indicates a number of significant discontinuities in what is
essentially an end-to-end process – or perhaps a highly
integrated meta-process - but which is not treated as
such. Hence, overall effectiveness is vulnerable to the
weakest link in the chain. This is illustrated in figure 2.
The ‘most developed’ firms exhibit capability in all
dimensions and are most differentiated by the:
• Strength of linkages between projects and strategies
• Quality of their business cases (the front end of
• Proactive considerations of project constraints
(resource and workforce management).
Figure : End-to-end consistency is key to maturity
Strongly Least mature
agree Most mature
rs ct o
Some features initially thought to be essential The issue of project management standards is
appear less so: interesting in that, while it is not possible to have highly
effective processes without such standards, having
• Use of technology-based support systems (tools)
them is no guarantee of delivery effectiveness. More
to facilitate the process was found to be necessary,
important are the values, attitudes and behaviors of
but not sufficient to improve effectiveness at most
those responsible for delivery.
levels of maturity
• Similarly, the presence of project management
standards does not directly correlate with delivery
• The formality of the process and the prioritization
technique applied were not found to significantly
impact the effectiveness of project delivery.
On the surface, some of these seem to be contradictory
findings. However, at early stages of the maturity curve,
technology may be largely irrelevant – more important
are defining the strategies to guide project identification
and the quality of project definition. At the mid point
of the maturity curve where standardization and
consistency is required, often technology takes the place
of solid governance and often distracts the focus of
work towards checklist completion, rather than excellent
delivery. At the mature end of the curve, technology is a
critical enabler for larger scale, complex environments
(ie with multiple projects, or distributed teams and
geographic dispersion of activities).
Negotiating your way through We have observed that there usually isn’t much
guidance on the prioritization of prescribed practices
the delivery minefield
and usually no direct matching on how those practices
In organizations that deliver many projects, there is
can help deliver an organization’s specific improvement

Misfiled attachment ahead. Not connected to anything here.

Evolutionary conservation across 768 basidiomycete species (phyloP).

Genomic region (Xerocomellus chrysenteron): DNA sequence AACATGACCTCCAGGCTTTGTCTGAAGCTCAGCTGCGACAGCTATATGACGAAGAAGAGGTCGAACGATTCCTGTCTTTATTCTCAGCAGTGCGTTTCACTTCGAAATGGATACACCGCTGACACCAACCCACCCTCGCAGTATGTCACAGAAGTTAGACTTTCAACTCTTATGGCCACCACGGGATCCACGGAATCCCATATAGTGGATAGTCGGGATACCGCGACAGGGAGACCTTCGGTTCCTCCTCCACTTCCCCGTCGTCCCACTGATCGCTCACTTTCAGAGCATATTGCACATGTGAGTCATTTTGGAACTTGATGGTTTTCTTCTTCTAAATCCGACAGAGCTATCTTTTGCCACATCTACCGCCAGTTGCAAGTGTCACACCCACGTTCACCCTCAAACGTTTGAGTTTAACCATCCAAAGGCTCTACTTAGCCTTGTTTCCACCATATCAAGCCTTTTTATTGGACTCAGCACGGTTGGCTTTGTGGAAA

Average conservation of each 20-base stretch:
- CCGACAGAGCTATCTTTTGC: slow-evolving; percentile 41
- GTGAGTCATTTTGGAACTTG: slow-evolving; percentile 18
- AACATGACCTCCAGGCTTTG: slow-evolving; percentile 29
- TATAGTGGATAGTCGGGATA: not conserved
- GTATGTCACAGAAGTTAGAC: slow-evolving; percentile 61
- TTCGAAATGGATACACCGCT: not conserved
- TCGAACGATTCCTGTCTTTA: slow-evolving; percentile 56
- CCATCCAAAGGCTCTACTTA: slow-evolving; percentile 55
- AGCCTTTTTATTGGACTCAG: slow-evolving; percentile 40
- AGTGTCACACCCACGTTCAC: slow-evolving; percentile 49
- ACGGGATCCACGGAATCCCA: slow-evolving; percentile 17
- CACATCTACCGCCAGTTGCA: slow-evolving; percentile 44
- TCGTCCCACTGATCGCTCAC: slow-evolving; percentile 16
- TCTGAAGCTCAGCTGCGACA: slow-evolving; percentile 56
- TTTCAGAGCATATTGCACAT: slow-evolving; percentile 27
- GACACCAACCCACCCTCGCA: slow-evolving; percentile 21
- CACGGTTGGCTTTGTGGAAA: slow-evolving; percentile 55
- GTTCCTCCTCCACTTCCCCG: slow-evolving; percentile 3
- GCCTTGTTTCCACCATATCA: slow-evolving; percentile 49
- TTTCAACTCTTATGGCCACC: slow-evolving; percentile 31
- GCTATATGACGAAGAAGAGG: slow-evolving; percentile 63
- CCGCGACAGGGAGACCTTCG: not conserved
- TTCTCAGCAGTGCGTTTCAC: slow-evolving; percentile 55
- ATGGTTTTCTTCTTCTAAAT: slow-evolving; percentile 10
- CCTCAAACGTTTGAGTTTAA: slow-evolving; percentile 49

perpetual pressure to do it better. This might be because
goals. Equally, the focus of the practices is generally
their customers want to focus effort on more of the ‘right
on the ‘harder’ elements (organization, process and
things’, do more with the same (or less) or improve
standards), with insufficient emphasis on the ‘softer’,
speed and reliability of delivery.
people aspects (the really difficult stuff – accountability,
team work, careers, learning and development).
It is clear that there are many drivers that can contribute
to, or impede, overall delivery performance, spanning
We contend that a more succinct definition of best
the fields of governance, portfolio, project, workforce,
practice in this arena (as others) would be a set of
resource and financial management.
practices that are ‘supremely fit for purpose’. There are
a lot of things organizations could do; the real question is
Many emerging maturity models are predicated on
what they should do.
the assumption that “best practice” is an absolute,
and if sufficient of the many prescribed practices are
To answer this question, we have established a new
documented and complied with, an organization’s
diagnostic survey as a quick way to find out where to
outcomes will be better. While this might be true in some
focus your attention. It has been tried and tested in
cases, it is rather undiscriminating and might imply a
organizations in a variety of industries and geographies.
huge and expensive challenge for an organization to
contemplate (particularly a relatively immature one).
Figure : Our diagnostic focuses on key dynamics
‘what you want’ ‘what you get’
‘what you do’
It examines three areas:
• Objectives: What you want to improve
• Practices: How you measure up against key elements
of practice that have been observed to contribute to
• Outcomes: What results you currently experience.
By understanding the dynamics of how these three
aspects interact, we can help you understand how to
chart a course to remove key bottlenecks and build a
sustainable delivery capability.
The survey takes no longer than 20 minutes to complete
and once submitted a draft report can be turned around in
a matter of days and respondents will have a reasonably
robust assessment of their capability and the beginnings
of a plan to focus their improvement efforts. You can
access the survey at www.portfoliodiagnostic.com.